Precisely in this sense the kitchen becomes a fulcrum capable of changing the perception of the entire living area of the house.

How important are the materials in a reinterpretation of this type?

Materials are always fundamental for us and in this project they were a founding element.

Going to work in a mid-century context of great interest in the heart of Milan, a city that had a rich and successful architectural tradition in that period, the choice of materials was for us a tribute to that fortunate era and its protagonists.

Thus we see marble, wood, leather and heavily textured fabrics appear, glass: a subtle reference to the 50s and 60s never literal and always reinterpreted in a contemporary key.

Why did you opt for neutral tones?

"The apartment, located on the top floor of a 1950s tower, enjoys a broad view over the city of Milan. The city therefore becomes the protagonist of the architecture in the project and the entire project develops along the large windows that overlook the sky and the rooftops of Milan.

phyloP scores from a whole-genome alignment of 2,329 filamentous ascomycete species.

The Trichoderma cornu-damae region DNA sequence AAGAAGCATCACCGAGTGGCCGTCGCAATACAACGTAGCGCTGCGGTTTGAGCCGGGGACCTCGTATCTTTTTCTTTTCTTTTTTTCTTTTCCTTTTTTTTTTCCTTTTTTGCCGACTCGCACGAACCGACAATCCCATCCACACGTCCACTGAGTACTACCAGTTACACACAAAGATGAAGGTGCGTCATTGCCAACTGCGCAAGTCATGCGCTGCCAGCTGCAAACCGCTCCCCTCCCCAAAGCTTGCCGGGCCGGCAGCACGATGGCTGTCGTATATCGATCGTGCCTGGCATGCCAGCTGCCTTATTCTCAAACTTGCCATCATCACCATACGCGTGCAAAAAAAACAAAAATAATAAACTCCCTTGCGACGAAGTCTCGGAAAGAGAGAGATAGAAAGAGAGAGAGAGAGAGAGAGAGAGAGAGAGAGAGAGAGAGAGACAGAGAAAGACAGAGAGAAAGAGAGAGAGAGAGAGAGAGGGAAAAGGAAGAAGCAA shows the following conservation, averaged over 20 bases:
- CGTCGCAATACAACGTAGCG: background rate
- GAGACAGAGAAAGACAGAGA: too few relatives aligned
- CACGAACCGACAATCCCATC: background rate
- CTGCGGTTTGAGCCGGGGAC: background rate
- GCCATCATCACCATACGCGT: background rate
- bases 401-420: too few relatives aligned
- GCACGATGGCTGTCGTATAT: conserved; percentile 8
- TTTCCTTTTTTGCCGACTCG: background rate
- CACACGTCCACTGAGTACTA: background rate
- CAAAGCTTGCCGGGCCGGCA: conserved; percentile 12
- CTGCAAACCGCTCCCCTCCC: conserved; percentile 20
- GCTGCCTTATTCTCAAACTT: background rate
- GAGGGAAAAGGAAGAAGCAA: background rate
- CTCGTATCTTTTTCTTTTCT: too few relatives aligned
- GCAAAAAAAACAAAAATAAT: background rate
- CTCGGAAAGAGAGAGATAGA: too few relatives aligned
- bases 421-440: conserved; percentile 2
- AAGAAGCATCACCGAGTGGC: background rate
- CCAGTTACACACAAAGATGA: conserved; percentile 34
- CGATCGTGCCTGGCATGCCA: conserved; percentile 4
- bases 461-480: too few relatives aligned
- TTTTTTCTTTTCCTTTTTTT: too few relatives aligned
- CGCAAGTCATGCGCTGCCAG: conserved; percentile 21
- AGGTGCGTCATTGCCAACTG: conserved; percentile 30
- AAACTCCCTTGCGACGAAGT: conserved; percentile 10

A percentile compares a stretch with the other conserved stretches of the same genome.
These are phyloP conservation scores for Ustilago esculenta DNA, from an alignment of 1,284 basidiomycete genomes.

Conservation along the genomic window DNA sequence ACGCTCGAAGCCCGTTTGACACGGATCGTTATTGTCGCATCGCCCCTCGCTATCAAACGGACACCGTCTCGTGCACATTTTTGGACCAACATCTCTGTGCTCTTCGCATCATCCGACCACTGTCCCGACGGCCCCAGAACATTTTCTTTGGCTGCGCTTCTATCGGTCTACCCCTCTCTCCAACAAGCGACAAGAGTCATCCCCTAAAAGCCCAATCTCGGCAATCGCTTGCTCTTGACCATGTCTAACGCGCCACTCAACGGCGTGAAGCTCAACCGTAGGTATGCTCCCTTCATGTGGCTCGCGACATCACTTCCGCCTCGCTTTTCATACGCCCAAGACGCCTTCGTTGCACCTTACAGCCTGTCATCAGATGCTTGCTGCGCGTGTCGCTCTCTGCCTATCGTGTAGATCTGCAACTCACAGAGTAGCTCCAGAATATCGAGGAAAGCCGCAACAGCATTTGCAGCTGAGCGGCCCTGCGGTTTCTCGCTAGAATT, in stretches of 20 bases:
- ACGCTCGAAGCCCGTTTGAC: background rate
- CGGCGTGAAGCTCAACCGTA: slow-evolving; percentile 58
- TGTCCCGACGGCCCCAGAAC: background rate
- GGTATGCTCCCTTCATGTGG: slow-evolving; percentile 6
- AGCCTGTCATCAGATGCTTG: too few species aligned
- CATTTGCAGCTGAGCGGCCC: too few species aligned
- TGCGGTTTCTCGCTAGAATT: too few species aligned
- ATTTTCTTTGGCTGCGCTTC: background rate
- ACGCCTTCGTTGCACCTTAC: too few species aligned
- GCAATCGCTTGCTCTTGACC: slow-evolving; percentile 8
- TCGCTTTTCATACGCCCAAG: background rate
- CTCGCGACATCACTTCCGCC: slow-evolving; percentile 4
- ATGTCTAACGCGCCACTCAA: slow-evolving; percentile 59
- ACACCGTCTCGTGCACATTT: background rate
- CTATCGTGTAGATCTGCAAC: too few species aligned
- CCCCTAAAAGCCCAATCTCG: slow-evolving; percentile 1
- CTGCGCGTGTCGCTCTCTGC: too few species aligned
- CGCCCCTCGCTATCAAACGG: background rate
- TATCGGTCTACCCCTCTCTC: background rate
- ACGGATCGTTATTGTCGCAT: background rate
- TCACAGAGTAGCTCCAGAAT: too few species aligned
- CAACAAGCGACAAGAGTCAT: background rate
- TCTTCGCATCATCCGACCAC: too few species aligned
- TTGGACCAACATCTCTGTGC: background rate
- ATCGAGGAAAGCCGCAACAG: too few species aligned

This is how the choice of neutral tones brings out the light that enters the windows on one side, and the panorama on the other, almost like a theater backdrop.

In addition, the choice of neutral tones for the interior design allows the owners to 'set up' the space continuously through touches of color in continuous mutation during the seasons and occasions and to make the classic furnishing elements, creating a harmony between the two.

Again, the theme of flexibility, also chromatic".